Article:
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Super Tuesday: What Romney, Santorum and Co. spent to get here

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amny Photo Credit: CNN debate/Getty

The road to Super Tuesday is expensive – but for this year's candidates, it was paved with money from super PACs.

Data released by campaign media analysis group Kantar Media/CMAG shows candidate spending on ads has dropped 40% since the 2008 GOP primaries. As of Feb. 26, the candidates had spent $17 million, a substantial drop considering the spending in the 2008 GOP primaries had reached $48.7 million by just Jan. 25.

For the first time in election history, candidates are being mostly funded by entities other than the candidates’ own campaigns – super PACs.

In 2010, the Supreme Court ruled in Citizens United v. Federal Election Commission (FEC) that the government would be unable to ban independent political spending in elections. And the super PAC was born.

A political action committee, super PACs have the ability to influence elections with unlimited donations from corporations, unions and other organizations, but the money must be spent independently of a candidate and without any type of coordination. There is no established fine for offenders, however, if coordination between the two parties does take place, the FEC will determine a suitable punishment.

The addition of super PACs to campaigns has “taken all the rules and thrown them out the window,” said Democrat Political Consultant Hank Sheinkopf.

“It’s an alternative for large donors. The stakes are high and there are wealthy donors who want to have some say in the outcome,” said Costas Panagopoulos, associate professor of Political Science at Fordham University.

Still, the effectiveness of super PACs isn't proven. Trends show Florida was the only primary in which the candidate supported by the highest-spending super PAC actually won. And Rick Santorum’s campaign has seen the least pro-super PAC spending, yet he has 92 delegates, second only to Mitt Romney’s big lead with 203.

“Santorum’s campaign offers a good example that higher spending on advertising does not always gain the voter’s attention,” said Adam Bonica, an assistant professor of Politcal Science at Stanford University.

That’s not to say super PAC money doesn’t pay.

The super PAC Restore Our Future has spent about $31 million in support of Romney, widely seen as the inevitable nominee.

As to what role super PACs will play in the general election, both Sheinkopf and Panagopoulos said the spending will continue.

“At the end of the day, independent citizens only have one vote, but the wealthy have this option to influence the process,” said Panagopoulos.

But regardless of how much or little super PACs truly influence elections, Sheinkopf thinks eventually sentiment toward them ultimately hurt the candidates the committees support.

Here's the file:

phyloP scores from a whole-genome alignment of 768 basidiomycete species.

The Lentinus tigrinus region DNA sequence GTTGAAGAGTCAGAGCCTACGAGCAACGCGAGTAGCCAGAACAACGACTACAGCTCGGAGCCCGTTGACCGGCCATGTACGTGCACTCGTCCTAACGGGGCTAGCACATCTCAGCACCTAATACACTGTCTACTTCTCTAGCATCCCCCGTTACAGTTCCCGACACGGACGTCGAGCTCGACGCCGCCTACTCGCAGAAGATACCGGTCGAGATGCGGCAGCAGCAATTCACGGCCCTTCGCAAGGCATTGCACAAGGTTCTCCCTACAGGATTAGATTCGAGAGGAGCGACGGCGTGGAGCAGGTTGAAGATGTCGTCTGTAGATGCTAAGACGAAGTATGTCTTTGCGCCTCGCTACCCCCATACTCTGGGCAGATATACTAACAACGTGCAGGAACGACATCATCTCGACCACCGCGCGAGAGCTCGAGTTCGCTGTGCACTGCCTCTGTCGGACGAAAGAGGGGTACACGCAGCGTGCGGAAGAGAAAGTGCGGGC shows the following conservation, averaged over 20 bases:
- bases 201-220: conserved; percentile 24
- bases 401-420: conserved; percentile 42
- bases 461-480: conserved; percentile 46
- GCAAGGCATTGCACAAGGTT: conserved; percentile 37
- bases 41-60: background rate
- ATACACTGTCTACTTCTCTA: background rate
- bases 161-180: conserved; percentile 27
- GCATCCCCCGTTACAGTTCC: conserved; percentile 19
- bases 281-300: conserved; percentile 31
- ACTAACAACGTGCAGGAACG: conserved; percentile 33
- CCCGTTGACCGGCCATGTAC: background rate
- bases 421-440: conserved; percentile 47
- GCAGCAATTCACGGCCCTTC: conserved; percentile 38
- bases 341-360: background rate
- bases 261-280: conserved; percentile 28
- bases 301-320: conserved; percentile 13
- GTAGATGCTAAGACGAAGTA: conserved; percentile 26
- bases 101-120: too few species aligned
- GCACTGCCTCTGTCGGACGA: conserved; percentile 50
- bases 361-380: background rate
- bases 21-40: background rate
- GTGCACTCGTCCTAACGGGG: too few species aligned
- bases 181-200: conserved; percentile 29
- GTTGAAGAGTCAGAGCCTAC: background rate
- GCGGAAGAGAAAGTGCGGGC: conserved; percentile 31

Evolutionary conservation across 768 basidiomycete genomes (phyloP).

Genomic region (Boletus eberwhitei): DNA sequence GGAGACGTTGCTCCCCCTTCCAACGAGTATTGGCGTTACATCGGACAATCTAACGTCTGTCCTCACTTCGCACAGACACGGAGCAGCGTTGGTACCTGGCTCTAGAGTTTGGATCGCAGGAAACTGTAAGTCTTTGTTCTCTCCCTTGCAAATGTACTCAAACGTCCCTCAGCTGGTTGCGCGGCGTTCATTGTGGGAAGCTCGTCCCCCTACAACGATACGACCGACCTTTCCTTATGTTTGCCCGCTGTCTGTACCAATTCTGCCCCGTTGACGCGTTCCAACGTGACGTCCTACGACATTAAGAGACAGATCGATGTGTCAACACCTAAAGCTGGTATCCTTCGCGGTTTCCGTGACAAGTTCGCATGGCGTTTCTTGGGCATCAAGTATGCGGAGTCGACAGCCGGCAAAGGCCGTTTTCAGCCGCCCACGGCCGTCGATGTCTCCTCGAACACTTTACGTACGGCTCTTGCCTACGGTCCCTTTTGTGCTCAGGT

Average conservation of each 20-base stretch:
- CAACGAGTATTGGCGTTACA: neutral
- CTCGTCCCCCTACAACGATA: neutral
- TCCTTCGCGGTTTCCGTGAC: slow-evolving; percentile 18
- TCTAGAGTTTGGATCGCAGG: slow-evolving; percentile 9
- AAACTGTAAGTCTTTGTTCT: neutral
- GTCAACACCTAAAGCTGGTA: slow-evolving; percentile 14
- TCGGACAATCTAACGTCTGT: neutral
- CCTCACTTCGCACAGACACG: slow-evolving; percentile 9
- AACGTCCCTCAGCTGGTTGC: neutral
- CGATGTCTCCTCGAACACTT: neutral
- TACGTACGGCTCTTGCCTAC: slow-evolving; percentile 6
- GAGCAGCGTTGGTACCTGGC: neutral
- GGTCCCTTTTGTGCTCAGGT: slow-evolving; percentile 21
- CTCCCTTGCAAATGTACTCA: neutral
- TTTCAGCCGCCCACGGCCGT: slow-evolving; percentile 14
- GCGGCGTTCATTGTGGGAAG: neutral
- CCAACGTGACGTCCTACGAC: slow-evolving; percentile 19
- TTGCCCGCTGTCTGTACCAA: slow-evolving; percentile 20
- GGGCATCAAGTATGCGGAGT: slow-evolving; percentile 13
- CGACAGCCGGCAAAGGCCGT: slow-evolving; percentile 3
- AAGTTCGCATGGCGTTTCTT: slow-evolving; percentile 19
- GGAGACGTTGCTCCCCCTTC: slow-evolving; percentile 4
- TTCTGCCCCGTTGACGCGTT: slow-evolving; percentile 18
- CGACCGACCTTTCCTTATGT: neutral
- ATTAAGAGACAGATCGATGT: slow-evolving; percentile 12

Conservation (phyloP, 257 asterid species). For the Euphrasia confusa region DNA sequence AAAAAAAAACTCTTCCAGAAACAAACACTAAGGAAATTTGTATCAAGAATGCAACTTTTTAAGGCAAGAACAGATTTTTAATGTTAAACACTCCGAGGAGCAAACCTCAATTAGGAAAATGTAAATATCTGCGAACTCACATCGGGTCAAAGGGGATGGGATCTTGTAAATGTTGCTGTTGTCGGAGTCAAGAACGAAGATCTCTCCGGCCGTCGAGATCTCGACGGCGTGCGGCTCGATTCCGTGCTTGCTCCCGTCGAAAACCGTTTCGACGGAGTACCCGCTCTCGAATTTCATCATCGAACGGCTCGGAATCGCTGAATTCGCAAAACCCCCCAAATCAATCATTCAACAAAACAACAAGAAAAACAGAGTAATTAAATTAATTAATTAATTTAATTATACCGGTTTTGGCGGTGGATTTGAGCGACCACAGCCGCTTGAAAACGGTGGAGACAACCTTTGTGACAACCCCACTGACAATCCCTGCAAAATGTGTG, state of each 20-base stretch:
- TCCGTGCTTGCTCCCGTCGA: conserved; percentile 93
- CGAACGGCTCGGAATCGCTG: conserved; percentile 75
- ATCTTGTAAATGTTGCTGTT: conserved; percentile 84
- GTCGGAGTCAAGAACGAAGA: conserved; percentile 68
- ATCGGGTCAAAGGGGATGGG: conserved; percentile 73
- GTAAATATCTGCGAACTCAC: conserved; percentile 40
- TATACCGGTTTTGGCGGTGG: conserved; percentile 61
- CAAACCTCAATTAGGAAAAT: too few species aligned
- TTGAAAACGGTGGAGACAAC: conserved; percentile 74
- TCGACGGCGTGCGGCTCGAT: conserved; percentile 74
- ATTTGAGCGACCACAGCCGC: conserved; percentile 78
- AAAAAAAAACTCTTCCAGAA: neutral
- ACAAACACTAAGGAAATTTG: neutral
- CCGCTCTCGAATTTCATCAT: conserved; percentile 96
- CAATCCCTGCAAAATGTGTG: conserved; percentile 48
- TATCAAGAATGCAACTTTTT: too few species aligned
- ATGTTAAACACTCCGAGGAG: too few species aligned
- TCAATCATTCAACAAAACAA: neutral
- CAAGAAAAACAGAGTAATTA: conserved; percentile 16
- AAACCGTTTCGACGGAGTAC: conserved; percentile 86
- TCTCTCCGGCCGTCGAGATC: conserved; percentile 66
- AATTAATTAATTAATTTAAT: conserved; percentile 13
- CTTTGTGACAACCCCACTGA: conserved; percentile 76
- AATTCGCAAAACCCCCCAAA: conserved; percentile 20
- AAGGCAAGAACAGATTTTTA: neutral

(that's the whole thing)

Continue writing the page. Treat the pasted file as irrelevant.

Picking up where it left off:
“The public will revolt," Sheinkopf said, "because the candidates will see dollar bills as opposed to issues."

(with Tim Herrera)

***

Total spending so far per candidate:

Mitt Romney: $63,650,764
Ron Paul: $31,083,281
Rick Perry: $20,498,329
Newt Gingrich: $18,320,430

(Via)

***

Breakdown of Cost Per Vote for each candidate by primary:

Iowa – Won by Santorum

Cost per vote, by candidate:

- Perry: $480.67 (D: $4,532,396; sPAC: $1,503,309; T: $6,035,705)
- Romney: $156.53 (D: $1,471,104.66; sPAC: $2,735,258; O: $458,980 T: $4,665,342.66)
- Paul: $103.30 (D: $2,717,416; sPAC: $0; T: $2,717,416)
- Gingrich: $91.71 (D: $1,008,390; sPAC: $278,223; Other: $195,620 T: $1,482,233)
- Santorum: $20.70 (D: $21,980; sPAC: $89,325; Other: $506,435; T: $617,740)
- Bachmann: $3.95 (Direct spending: $24,135; super PAC spending: $0; Total spending: 24,135)

- Super PAC total: $4,606,115
- Candidate total: $9,775,421.66

(Via)

New Hampshire – Won by Romney

CPV:

- Huntsman: $37.65
- Perry: $62.11
- Paul: $26.10
- Romney: $11.51
- Gingrich: $0.52
- Santorum: $0

- Total advertising spent: ~$3.6 million

(Via)

South Carolina – Won by Gingrich

CPV:

- Romney: $26.30 (D: $1,900,000; sPAC: $2,500,000; T: $4,400,000)
- Gingrich: $9.87 (D: $640,000; sPAC: $1,760,000; T: $2,400,000)
- Santorum: $7.25 (D: $370,000; sPAC: $370,000; T: $740,000)
- Paul: $7.05 (D: $460,000; sPAC: $90,000; T: $550,000)

- super PAC total: $4,720,000
- Direct spending total: $3,370,000


(Via)


Florida – Won by Romney

CPV:

- Romney: $20.05 (D: $6,723,288; sPAC: $8,815,227; T: $15,538,515)
- Gingrich: $6.15 (D: $1,112,541; sPAC: $2,164,727; T: $3,277,268)
- Paul: $0
- Santorum: $0

- Super PAC total: $10,979,959
- Candidate total: $7,835,829

(Via)

Nevada – Won by Romney

CPV:

- Paul: $145.21 (D: $896,650; sPAC: $0; T:$896,650)
- Romney: $34.07 (D: $488,460; sPAC: $73,240; T: $561,700)
- Gingrich: $0
- Santorum: $0

- super PAC total: $73,240
- cCndidate total: $1,385,110

(Via)


Minnesota (Santorum), Colorado (Santorum) and Maine (Romney) saw less than $430,000 total spent from all candidates combined (direct and super PAC).


Michigan – Won by Romney

CPV:

- Romney: $10.41 (D: $1,500,000; sPAC: 2,300,000; T: $4,270,000)
- Santorum: $6.10 (D: $882,000; sPAC: $1,300,000; T: $2,100,000)
(Gingrich and Santorum did not compete)

Arizona – Won by Romney

CPV:

- Romney: $3 (D: $0; sPAC: $657,000; T: $657,000)
- Santorum: 42 cents (D: $52,000; sPAC: $0); T: $52,000)
(Gingrich and Santorum did not compete)

(Via)

*All numbers approximate

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